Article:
Washington State Supreme Court on Gun & Ammunition Tax, Expert Testimony for Medical Conditions, and DOC Sanctions while in Criminal Custody

The Washington State Supreme Court hears a wide variety of issues, the opinions issued this week (August 10, 2017), demonstrate just how complex and diverse the issues facing our courts are.

The issue getting the most publicity is the case about taxing guns and ammunition in the City of Seattle. Aug. 10, 2017 – 93723-1 – Watson v. City of Seattle.

The decision was majority decision was written by Justice Debra Stephens, joined by Justices Johnson, Madsen, Ownes, Wiggins, and Yu. Justice González issued a concurring opinion joined by Fairhurst. Justice Sherly Gordon McCloud was the sole dissenter.

The law being challenged taxed the sale of firearms $25 and the rounds of ammunition at $0.02 cents to $0.05 cents. The tax was used to pay for gun safety programs and related public health research. The dispute was whether the tax was a regulation disguised as a tax, and if it was a tax, did it exceed Seattle’s taxing authority. The court found it was a tax and not a regulatory fee disguised as a tax. The stated reason for the tax of public research and gun safety programs are “desired public benefits which cost money.” The court also noted that there was no regulatory language in the text of the ordinance nor no evidence of a regulatory purpose.

González’s concurrence agrees that it is a tax, but writes to add a separate law nerd conversation about the scope of evidence that courts should consider in deciding whether a fee constitutes a tax or a regulation. He believes in addition to the factors outlined by the majority the “charge’s regulatory effect, separate from its purpose[]” is relevant. Thus, if a tax heavily influenced purchase, then it might not be a tax. He also thinks legislative history should be considered more than the majority (the majority basically said you turn to it when the law is vague but that it cannot overturn the plain language of the law). González argues that if there is legislative intent to circumvent a state preemption statute, that would be important (it is unclear what the distinction would be with this between being aware there is a possibility a law could implicate preemption and inquiring as to what would make it not implicate preemption and knowing your intent would be something that preemption would prevent and trying to figure a way around preemption.) The concurrence does note there is nothing wrong with knowing th elaw and acting within its bounds.

McCloud’s sole dissent – appears to be based on the concept of preemption and arguing that the preemption provision bars more than regulation but also local “laws and ordinances” of all kinds that relate to firearms and becomes of this is preempted (meaning that the city cannot regulate, only the state may regulate). She does the thing I think no justice should ever do, she uses an exclamation point in her writing (and not as a quote). She also quotes the statute, and italicizes the part just before the word “regulation” as if by italicizing only part of a sentence you somehow alter the fact that the key part of the sentence is regulation. Then later she quotes the statute removing the fact it says firearms regulation and then criticizes the majority for focusing on the “firearms regulation.” While McCloud may very well be right that the legislature may come back and further expand the state preemption law to make sure it encompasses this kind of tax, but until then, the Seattle tax stands.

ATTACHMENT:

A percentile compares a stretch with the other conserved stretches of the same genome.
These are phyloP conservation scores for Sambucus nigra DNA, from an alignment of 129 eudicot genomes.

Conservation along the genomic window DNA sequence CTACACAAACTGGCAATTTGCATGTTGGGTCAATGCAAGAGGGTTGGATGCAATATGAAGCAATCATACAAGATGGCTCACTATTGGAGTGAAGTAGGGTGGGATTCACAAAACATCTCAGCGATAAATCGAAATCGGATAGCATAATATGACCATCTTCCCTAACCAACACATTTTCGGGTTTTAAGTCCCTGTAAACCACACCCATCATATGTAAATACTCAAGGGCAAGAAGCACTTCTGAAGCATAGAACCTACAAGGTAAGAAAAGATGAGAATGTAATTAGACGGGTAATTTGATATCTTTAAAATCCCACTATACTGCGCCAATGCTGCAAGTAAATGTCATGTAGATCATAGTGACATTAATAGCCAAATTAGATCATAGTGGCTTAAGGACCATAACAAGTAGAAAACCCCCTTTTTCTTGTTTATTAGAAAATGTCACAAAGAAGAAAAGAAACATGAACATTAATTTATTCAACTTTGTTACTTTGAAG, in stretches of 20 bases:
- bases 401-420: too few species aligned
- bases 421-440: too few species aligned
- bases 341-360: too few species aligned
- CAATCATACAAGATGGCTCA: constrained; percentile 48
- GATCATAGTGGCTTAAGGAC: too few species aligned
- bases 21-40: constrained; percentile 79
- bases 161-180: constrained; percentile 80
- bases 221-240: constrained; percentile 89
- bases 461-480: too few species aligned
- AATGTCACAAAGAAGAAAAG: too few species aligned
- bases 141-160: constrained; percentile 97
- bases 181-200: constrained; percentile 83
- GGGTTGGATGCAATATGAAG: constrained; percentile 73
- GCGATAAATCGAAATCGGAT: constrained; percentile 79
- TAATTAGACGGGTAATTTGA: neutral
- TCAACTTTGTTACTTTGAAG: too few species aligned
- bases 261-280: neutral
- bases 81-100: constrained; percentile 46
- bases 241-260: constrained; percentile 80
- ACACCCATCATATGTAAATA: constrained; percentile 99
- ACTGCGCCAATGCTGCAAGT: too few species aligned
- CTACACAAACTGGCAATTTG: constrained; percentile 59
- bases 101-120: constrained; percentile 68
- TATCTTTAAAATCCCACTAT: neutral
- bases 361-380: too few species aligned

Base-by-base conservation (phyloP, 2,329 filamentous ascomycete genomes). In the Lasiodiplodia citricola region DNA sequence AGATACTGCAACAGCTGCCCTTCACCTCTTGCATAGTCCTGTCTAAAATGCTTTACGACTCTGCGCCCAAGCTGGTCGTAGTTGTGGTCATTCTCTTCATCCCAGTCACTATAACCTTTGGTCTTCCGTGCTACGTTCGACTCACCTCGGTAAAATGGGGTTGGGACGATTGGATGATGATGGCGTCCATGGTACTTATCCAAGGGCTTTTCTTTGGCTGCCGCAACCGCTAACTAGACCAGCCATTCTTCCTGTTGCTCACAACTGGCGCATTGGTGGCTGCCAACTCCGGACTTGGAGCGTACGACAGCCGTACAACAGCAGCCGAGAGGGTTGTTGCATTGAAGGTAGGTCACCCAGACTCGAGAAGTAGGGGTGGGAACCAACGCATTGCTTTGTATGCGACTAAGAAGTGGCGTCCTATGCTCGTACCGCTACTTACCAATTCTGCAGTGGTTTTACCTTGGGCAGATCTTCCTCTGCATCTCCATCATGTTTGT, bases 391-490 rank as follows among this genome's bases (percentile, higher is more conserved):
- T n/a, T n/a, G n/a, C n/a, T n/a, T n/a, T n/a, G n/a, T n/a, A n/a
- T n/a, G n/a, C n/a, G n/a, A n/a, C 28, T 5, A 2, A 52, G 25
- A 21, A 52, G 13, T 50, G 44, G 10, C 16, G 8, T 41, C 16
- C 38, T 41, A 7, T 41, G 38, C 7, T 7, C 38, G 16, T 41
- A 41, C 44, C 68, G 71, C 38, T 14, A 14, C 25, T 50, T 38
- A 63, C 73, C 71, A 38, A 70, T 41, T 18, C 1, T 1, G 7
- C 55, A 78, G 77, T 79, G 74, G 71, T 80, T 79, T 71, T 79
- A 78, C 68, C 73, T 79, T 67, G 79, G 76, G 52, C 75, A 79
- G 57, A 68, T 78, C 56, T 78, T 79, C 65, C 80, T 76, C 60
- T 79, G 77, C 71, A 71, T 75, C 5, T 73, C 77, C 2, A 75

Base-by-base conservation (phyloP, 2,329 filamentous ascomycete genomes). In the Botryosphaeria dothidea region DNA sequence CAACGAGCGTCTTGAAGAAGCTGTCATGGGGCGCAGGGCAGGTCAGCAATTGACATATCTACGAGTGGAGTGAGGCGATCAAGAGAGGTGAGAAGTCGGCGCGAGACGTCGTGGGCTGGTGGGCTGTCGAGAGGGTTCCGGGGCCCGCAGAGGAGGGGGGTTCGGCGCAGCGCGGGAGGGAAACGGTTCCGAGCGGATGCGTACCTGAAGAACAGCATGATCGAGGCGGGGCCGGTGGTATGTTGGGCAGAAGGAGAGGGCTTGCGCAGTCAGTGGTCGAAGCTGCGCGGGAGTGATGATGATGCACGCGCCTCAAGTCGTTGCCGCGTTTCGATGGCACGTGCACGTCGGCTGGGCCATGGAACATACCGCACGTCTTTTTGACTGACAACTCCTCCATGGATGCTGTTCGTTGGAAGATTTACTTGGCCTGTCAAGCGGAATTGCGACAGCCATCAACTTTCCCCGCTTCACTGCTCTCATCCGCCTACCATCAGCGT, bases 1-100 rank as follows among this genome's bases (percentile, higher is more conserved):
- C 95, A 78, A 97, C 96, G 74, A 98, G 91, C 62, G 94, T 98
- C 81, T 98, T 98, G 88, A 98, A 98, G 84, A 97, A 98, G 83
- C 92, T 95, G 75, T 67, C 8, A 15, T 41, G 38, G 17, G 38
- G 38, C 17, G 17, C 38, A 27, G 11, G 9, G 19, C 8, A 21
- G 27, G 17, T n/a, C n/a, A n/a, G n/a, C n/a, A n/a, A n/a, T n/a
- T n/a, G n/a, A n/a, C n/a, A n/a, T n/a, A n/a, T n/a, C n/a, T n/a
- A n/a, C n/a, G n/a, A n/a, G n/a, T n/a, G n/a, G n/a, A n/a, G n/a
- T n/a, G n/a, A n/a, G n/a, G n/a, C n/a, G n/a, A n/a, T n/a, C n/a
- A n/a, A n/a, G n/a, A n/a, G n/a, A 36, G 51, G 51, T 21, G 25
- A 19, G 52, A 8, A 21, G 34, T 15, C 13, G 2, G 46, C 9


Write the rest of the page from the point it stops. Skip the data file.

The other cases, while recieving less media intention are worthy of some discussion.

Street v. Weyerhaeuser Co. – 93984-5 
This was a unanimous decision authored by Justice Stephens. It involved a question about whether an expert was required in a claim for industrial insurance benefits for a claimed occupational disease. Weyerhaeuser argued that expert medical testimony must be presented that the disease arises naturally out of employment. The court rejected this argument.

At the industrial appeals hearing, three medical experts did testify. The administrative process rejected his claim and only as it got to appeal point where he had a trial did a jury conclude his back condition was an occupational disease that arose “naturally and approximately” out of the distinctive conditions of his employment.

Weyerhaeuser appealed on issue that a medical expert must testify that the disease arises naturally out of employment. Street (injured worker) argued that no, it is a causation issue and as with most factual issues it does not require an expert opinion.

The court noted a couple of things, one that the occupational law is supposed to be liberally applied, that the leading case on the occupational disease is clear that preexisting conditions exacerbated by work comes within the definition of occupational disease. The court also points out that no Washington law or court case requires “arises naturally” to be proven through expert medical testimony. Instead the court noted:

A worker need only show “distinctive conditions” of employment to meet the “arises naturally” requirement.

 

State v. Bigsby – 93987-0
This was another unanimous decision. It was authored by Justice González. The question before the court was whether the trial court could sanction Bigsby for sentence violations committed while he was on community custody. The court said no. The statute required sanctions for violation of a sentence to be imposed by the Department of Corrections and not the court.

Much of this case hinged on changes in the laws and the times for the changes in the law. In approximately July 2000, the law changed from postrelease supervision program to community custody. there were also more changes in 2008. The crime was committed in 2014 and because of the changes, it was the DOC had the sole authority to impose sanctions. Thus the court could not impose the sanctions.